By MATTHEW BRODSKY, senior editor/Web editor of Risk & Insurance®
The news on IT risk management is a steady drumbeat that conjures only dread and pessimism, like the rattle of the snare before the firing squad takes aim. The headlines from the new Global Fraud Report 2010/11 from risk management consulting company Kroll are no different.
The biggest news item is that for the first time ever, the theft of information and electronic data--some of the most precious goods an enterprise might have--became the No. 1 most common type of fraud. About 27.3 percent of respondents in the Kroll survey reported an occurrence of information theft in the 2010 survey, barely eclipsing physical asset theft (27.2 percent). Information theft was up substantially from 2009, though, when 18 percent of respondents reported an instance of information theft.
Perhaps the reason for this jump is that online data theft seems so easy. Today's "crimeware" (malware designed to steal money or information) can be bought and downloaded online as readily and easily as one can buy a new anti-virus program and download an mp3, according to Ray Dickenson, chief technology officer at the Palm Beach Gardens, Fla.-based data loss-prevention solutions provider SafeCentral Inc.
"What it means is to be an online fraudster, really, all you need now is the will," he said.
Dickenson pointed to another recent study--the Data Breach Investigations Report conducted by Verizon Business and the Secret Service--in which it was reported that 85 percent of cyberattacks were not considered "highly difficult."
So we're not even talking about the really good criminals yet, the organized gangs that the Verizon study said accounted for 98 percent of all data stolen.
But please, before you click away from this story, thinking that the cyberwar is hopeless, let's dig a little deeper into the Kroll report and other research.
Sure, Richard Plansky, managing director and head of Kroll's New York office, said, "Can you defend against everything to a 100 percent certainty? Probably not." But he added that there are rather simple steps organizations can take to mitigate the risk.
Plansky's keys are: understanding where your sensitive data are and who has access to them; recording access to that data and limiting it to only people who really need access; and putting a plan in place so the right employees know what to do should a breach occur.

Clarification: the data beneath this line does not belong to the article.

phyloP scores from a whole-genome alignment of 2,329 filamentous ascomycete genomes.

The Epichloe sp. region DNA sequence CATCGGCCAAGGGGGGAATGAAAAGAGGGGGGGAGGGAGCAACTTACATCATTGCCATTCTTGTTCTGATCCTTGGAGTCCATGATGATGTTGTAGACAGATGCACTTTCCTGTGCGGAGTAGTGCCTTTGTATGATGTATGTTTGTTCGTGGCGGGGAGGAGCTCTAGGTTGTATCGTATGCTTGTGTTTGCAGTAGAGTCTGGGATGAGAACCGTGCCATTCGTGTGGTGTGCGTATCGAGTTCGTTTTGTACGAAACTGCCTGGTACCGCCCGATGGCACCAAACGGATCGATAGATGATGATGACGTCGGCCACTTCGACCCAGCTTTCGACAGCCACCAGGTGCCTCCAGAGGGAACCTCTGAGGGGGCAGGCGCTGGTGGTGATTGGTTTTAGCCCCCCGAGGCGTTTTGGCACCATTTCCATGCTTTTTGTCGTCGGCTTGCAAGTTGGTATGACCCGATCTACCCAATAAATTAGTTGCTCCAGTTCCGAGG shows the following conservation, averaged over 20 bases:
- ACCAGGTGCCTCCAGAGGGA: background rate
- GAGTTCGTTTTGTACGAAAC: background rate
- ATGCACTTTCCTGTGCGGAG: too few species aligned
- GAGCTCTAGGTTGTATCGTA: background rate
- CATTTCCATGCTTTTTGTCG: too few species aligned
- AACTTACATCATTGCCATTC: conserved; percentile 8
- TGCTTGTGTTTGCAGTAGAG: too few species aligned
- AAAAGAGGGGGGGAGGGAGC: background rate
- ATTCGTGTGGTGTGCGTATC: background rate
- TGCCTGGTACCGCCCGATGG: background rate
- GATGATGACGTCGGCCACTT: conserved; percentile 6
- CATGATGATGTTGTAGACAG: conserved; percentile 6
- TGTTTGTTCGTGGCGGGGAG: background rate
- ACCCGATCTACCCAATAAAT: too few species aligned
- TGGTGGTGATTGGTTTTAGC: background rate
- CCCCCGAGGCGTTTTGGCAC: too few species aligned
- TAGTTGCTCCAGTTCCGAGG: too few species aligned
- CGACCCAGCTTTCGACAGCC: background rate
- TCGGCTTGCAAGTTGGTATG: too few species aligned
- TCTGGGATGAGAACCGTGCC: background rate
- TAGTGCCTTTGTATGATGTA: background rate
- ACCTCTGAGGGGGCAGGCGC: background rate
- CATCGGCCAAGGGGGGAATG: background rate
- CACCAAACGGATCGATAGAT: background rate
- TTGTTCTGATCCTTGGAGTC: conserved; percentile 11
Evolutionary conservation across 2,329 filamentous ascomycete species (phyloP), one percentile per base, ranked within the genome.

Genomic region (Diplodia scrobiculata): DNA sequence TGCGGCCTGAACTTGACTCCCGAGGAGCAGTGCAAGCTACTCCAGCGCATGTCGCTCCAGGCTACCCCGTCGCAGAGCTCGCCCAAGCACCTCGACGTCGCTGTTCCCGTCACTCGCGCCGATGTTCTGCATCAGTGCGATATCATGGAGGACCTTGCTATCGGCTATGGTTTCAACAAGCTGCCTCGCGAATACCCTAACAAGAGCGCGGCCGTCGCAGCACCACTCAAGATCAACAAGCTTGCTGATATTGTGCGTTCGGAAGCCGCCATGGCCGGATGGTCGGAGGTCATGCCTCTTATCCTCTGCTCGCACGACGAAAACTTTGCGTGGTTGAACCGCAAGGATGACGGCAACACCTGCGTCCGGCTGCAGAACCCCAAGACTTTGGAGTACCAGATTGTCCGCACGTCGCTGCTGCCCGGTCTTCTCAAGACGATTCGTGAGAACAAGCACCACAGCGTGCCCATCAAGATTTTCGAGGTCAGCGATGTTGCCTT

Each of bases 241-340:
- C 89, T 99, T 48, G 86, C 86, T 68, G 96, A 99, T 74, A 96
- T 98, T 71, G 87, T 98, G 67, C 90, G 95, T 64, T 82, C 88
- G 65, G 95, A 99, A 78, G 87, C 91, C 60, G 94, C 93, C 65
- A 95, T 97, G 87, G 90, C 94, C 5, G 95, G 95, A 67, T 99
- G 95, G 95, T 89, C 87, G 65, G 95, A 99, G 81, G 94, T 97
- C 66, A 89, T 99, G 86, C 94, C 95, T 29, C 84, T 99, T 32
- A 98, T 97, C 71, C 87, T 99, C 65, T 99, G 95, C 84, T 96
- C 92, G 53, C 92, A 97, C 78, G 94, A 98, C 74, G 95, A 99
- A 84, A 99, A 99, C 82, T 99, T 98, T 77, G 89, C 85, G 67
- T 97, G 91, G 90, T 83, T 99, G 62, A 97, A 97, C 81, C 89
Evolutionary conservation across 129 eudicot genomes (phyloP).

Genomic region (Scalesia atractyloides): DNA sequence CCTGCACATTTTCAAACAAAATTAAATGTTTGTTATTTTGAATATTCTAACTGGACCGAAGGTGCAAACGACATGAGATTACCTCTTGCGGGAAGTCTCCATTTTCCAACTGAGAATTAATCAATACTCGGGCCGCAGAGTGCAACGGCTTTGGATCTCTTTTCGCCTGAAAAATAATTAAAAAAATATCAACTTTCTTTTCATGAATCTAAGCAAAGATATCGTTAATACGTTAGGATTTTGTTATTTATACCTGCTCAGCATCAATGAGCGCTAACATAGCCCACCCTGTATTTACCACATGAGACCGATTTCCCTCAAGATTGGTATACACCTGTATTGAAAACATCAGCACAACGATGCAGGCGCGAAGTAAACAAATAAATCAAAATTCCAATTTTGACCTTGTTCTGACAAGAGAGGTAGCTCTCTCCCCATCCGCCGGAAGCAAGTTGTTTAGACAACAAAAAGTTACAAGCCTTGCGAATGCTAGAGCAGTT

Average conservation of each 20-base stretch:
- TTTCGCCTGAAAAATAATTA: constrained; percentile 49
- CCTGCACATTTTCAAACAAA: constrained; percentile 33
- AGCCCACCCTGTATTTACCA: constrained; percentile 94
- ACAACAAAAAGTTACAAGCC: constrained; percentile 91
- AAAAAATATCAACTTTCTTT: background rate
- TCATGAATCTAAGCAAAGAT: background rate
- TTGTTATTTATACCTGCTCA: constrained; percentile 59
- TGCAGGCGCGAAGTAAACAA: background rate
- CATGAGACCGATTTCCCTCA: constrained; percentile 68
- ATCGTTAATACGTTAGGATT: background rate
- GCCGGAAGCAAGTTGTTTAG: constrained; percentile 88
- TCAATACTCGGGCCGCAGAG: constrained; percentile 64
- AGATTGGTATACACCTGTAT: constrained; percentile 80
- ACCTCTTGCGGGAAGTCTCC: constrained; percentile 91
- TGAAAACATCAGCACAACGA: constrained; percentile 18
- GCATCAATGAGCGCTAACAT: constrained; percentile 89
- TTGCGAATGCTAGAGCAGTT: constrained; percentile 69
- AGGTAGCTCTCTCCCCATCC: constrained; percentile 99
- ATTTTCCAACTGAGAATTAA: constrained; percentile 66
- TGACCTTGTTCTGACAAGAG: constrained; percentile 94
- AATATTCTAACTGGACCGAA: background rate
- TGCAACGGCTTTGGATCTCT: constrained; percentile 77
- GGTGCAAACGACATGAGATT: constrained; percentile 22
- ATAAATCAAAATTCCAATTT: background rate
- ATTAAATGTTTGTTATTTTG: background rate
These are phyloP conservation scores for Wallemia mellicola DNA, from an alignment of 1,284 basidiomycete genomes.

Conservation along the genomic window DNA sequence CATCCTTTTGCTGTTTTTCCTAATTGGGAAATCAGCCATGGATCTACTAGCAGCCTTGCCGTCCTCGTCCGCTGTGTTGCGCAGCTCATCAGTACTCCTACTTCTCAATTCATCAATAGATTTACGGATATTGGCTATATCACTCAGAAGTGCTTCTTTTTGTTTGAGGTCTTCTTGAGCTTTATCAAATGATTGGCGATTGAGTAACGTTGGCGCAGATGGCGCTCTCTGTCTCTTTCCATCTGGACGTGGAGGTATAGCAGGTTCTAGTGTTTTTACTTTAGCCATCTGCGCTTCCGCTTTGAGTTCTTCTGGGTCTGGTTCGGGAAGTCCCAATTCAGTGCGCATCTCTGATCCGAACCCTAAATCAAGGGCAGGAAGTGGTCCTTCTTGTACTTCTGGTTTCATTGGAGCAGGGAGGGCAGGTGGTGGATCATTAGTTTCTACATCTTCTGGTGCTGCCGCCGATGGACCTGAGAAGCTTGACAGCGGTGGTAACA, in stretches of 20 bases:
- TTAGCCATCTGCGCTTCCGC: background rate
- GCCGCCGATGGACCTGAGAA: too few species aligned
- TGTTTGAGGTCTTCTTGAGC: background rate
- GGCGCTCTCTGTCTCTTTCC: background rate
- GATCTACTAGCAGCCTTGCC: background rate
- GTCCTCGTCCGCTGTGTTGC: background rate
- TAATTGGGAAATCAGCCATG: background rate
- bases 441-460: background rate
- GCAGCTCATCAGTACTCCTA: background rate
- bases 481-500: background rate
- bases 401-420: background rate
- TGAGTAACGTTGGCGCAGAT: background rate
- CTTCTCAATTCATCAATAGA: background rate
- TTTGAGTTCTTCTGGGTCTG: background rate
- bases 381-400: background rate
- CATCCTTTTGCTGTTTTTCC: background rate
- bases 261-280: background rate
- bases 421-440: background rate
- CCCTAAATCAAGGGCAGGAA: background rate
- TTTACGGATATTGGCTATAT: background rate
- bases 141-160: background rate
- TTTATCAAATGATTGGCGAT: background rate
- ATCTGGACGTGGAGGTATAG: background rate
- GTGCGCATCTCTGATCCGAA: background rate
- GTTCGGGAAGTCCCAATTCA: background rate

None of which is onerously expensive, Plansky said, and together they are "going to get you a long way."
The Verizon report backs this up. About 96 percent of breaches in Verizon's records were avoidable through simple or intermediate controls.
"In keeping with this finding, we assessed that most breaches could have been avoided without difficult or expensive controls," the authors of the Verizon report wrote. "Yes, hindsight is 20/20 but the lesson holds true; the criminals are not hopelessly ahead in this game."
Can we then take the next logical step and say that business are not that far behind? Let's not go that far. In particular, businesses in certain sectors are perhaps slower in addressing this risk than others.
The Kroll report breaks down fraud risk by sector, and the "Technology, Media & Telecomms" sector fared the worst: scoring high for exposure and low for response. Keep in mind that the Kroll report looks at all types of fraud, but this sector in particular faces cyberfraud, perhaps more than others. Obviously, data is the lifeblood for these types of companies, and technology allows critical information to be more easily available for the organization and customers. The downside? Technology makes critical information more easily available for the bad guys too, said Plansky.
Many companies have been quicker to see the upside of technology than the downside, he said, which explains why fewer than half of the respondents in this sector reported increased spending on IT security.
"The bottom line is, as a user, if you're not aware and willing to take extra steps, then no technology in the world can help you," Dickenson said.
October 26, 2010
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